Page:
With a combination of pop/rock competence, young-gun oomph and
softly scuzzy attitude, Amazing Baby makes songs that are hard to immediately
tear apart. But Rewild, the Brooklyn band’s debut album, becomes strangely
unfulfilling after awhile. Although these songs might be made honestly — with
no direct intent to be homages or facsimiles — they all could use an extra
crackle of originality or personality. It’s a case where preternatural
professionalism isn’t enough.
Consider “Headdress,” a sharp-dressed glam-rock epic
that has spacey production and some kickass harmonized guitar riffs. Frontman
Will Roan’s vocals are perfectly breathy at times and reasonably Bowie-esque at
others. And the song clocks in at a well-edited 4:38. All around, it’s a
totally disciplined effort — but maybe that’s the problem. It never suggests
any kind of discomfort, and it never threatens to become unhinged.
Similar absences linger beneath Rewild‘s other cornerstones: “Invisible Palace” is a Pink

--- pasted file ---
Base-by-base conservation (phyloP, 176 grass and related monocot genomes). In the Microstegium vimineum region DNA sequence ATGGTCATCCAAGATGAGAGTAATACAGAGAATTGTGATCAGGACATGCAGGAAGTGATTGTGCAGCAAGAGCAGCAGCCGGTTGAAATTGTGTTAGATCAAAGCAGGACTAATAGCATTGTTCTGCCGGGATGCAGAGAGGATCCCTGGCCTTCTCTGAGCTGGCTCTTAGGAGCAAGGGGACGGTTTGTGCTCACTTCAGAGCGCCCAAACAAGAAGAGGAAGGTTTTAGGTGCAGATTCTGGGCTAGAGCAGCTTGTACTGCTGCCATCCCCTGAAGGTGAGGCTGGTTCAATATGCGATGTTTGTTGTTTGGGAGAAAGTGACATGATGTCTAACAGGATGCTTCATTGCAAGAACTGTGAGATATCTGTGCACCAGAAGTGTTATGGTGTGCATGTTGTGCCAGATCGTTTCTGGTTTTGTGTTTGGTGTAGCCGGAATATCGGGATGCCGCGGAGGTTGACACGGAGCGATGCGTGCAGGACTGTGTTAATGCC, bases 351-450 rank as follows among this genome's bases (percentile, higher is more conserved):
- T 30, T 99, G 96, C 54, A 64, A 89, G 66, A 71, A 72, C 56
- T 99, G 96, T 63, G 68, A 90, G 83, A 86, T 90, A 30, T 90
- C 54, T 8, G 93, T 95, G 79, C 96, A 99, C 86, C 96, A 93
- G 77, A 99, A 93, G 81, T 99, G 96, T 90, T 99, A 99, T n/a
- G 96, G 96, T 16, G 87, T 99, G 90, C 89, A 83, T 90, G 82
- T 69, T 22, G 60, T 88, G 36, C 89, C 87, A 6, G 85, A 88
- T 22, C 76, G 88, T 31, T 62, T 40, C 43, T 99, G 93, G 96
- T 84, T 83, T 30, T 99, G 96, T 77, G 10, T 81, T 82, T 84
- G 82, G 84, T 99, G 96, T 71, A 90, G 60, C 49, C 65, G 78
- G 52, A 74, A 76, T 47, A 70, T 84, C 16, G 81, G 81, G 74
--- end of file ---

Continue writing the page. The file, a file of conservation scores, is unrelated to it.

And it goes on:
Floyd-ian display of bombast and galactic psychedelia, but it’s lacking a sense
of dread; “The Narwhal” recasts druid-folk without being trite, but
it’s more showy than clever; and the highly danceable “Bayonets”
mixes coolness and agitation the way Pulp does, but without the pointed
Maybe those shortcomings will fix themselves as Amazing Baby trots
these songs around the world, aided by online buzz and its connections to other
Brooklyn acts such as MGMT. Talented bands tend to fill themselves up without
even trying. But as a document of this Baby’s still-evolving headspace, Rewild is all about what’s missing.
Tracks: “Bayonets,” “Invisible Palace” JOE WARMINSKY